4 Min Read
* Duquesne Capital says deal hurts Alpha shareholders
* Says new co. more exposed to less-lucrative domestic mkt
* Alpha disappointed,says leading proxy advisers back deal (Adds Alpha reaction, further background; updates shares)
NEW YORK, July 20 (Reuters) - Duquesne Capital Management, the biggest shareholder of coal company Alpha Natural Resources ANR.N said on Monday it will vote against Alpha's proposed $1.5 billion acquisition of Foundation Coal Holdings FCL.N.
Duquesne said it believes the proposed deal will hurt Alpha shareholders financially and that a merged company would have more exposure to less-lucrative domestic markets rather than more profitable steelmaking metallurgical coal and international thermal coal markets.
"Duquesne sees no advantages to the transaction that can make up for these serious detriments," the investment firm said in a statement. "Duquesne believes it is against the best long term interests of ANR shareholders."
Duquesne owns 5.9 million Alpha shares, which represents more than 8.3 percent of the miner's outstanding common stock. The merger transaction is scheduled to be voted on by Alpha shareholders on July 31.
Alpha's stock closed 5.2 percent higher at $30.10, while Foundation ended 3.8 percent higher at $31.24 on Monday, on a day when coal stocks were broadly higher.
Duquesne, which is run by financier Stanley Druckenmiller, said that after an analysis of Alpha and Foundation it concluded the proposed transaction is financially dilutive to Alpha shareholders by $10-$15 per share. It would also increase balance sheet risk to Alpha through the assumption of Foundation's $650 million pension liability and $530 million in net financial debt.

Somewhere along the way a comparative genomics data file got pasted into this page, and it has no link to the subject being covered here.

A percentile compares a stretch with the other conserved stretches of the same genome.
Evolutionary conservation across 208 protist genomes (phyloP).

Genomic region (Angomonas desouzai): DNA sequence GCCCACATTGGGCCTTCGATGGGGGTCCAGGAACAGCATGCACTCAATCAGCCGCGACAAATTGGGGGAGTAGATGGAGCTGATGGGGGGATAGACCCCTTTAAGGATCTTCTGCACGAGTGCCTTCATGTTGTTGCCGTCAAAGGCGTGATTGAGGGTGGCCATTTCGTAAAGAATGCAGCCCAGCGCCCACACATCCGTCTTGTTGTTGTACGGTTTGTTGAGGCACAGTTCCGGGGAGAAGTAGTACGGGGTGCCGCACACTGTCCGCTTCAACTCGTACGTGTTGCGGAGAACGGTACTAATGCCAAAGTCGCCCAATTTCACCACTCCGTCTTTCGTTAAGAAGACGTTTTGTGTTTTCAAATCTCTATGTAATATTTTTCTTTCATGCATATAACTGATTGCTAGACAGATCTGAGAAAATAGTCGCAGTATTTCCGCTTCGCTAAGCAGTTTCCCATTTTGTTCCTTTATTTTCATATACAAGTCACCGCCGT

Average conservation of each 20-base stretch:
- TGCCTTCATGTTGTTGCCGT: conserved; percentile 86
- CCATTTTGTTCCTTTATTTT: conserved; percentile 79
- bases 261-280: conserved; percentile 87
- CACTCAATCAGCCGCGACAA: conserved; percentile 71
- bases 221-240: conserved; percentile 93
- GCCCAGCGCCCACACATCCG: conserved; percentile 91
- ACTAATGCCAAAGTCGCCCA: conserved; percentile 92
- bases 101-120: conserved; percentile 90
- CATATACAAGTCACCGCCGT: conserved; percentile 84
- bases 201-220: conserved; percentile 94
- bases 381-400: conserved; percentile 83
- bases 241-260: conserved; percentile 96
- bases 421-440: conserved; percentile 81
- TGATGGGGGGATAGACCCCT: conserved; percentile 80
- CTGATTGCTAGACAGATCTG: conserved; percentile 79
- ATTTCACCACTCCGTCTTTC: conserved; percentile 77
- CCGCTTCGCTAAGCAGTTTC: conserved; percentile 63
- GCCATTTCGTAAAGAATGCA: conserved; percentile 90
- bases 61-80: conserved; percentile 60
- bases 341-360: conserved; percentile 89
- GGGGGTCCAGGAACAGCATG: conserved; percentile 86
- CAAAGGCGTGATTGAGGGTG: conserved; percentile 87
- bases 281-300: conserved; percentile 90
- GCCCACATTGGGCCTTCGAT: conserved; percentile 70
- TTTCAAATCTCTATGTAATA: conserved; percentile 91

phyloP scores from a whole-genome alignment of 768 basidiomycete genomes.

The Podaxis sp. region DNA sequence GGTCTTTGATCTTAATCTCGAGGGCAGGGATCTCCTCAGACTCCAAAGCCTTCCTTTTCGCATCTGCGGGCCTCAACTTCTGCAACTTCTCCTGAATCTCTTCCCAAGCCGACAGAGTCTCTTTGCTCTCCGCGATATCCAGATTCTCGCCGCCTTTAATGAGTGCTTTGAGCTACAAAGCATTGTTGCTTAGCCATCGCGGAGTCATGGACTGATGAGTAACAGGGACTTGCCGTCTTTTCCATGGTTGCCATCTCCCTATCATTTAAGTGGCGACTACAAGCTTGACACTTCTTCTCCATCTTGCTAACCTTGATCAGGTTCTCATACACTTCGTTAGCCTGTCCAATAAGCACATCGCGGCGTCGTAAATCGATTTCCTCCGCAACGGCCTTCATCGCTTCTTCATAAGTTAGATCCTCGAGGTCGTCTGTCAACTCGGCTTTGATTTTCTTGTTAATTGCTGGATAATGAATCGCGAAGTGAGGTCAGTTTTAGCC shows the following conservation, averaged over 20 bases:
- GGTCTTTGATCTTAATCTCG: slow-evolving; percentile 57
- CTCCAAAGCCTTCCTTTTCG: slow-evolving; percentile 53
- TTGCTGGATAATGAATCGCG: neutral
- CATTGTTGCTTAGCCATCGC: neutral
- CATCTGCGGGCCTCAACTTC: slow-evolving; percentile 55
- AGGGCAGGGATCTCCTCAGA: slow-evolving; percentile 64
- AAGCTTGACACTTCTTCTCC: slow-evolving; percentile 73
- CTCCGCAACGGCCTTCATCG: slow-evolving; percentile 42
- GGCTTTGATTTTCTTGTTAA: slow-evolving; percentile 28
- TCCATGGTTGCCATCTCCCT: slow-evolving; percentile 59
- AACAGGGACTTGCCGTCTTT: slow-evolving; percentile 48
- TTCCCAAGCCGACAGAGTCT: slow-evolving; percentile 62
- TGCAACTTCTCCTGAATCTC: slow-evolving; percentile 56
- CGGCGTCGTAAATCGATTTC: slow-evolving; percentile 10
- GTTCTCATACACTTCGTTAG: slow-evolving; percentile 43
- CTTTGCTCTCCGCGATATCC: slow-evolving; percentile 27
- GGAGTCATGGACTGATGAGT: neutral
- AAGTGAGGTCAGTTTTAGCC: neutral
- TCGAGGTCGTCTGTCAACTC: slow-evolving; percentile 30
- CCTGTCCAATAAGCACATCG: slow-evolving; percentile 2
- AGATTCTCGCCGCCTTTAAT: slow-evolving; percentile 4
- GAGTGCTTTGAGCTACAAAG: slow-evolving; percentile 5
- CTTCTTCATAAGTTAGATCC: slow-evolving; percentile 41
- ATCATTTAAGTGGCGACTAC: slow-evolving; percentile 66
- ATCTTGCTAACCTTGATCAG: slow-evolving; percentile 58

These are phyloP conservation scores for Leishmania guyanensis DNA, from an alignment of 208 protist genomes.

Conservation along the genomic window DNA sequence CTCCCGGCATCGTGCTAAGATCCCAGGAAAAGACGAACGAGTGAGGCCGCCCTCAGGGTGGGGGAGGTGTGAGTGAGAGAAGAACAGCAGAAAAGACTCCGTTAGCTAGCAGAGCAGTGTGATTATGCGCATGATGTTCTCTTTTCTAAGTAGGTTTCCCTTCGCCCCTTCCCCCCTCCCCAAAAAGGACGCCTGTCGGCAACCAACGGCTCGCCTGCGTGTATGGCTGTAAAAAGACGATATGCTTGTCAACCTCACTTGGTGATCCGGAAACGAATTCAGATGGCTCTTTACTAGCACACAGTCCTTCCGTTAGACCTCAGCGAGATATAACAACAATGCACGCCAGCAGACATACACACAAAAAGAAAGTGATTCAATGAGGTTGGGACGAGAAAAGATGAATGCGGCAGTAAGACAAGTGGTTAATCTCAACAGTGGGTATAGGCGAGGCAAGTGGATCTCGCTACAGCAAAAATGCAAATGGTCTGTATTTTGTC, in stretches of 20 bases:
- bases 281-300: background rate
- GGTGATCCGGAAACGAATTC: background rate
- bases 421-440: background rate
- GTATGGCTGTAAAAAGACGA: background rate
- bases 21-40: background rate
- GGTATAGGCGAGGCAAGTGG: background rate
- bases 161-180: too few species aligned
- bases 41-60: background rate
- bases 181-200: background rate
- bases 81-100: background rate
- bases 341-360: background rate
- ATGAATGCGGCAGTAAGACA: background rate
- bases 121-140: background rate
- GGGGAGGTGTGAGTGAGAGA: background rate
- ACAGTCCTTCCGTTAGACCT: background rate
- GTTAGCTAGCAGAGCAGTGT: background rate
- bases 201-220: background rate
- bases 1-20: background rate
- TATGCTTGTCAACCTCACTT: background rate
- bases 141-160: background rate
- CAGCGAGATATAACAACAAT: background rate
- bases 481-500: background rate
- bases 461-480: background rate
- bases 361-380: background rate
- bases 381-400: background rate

The transaction "is grossly dilutive to ANR's favorable business posture -- its valuable exposure to the international metallurgical and thermal coal markets, and its favorable employee profile," said Duquesne.
At current market prices, metallurgical coal is performing better than Alpha has assumed, and thermal coal is performing worse than management has assumed, it said.
Alpha said it was disappointed with Duquesne Capital's reaction.
"We have nonetheless been encouraged by the overwhelmingly positive reception from our shareholders," the company said in a statement. "The leading four proxy advisory firms have also recommended shareholders vote for the merger."
Alpha has offered a 35 percent premium for Foundation. Under the terms of this transaction, Foundation stockholders would receive 1.084 shares of the new company for each share held, while each share of Alpha would automatically become one share of the combined company.
Alpha said in May it expects the deal would add to adjusted earnings and cash flow earnings in 2010.
Last year, Alpha itself had been the takeover target of iron ore pellet maker Cliffs Natural Resources Inc (CLF.N). But the proposed cash and stock deal, valued at about $8.3 billion last July, fell apart in November under opposition from Cliffs' largest shareholder, hedge fund Harbinger Capital Partners. (Reporting by Steve James and Michael Erman, editing by Matthew Lewis and Tim Dobbyn)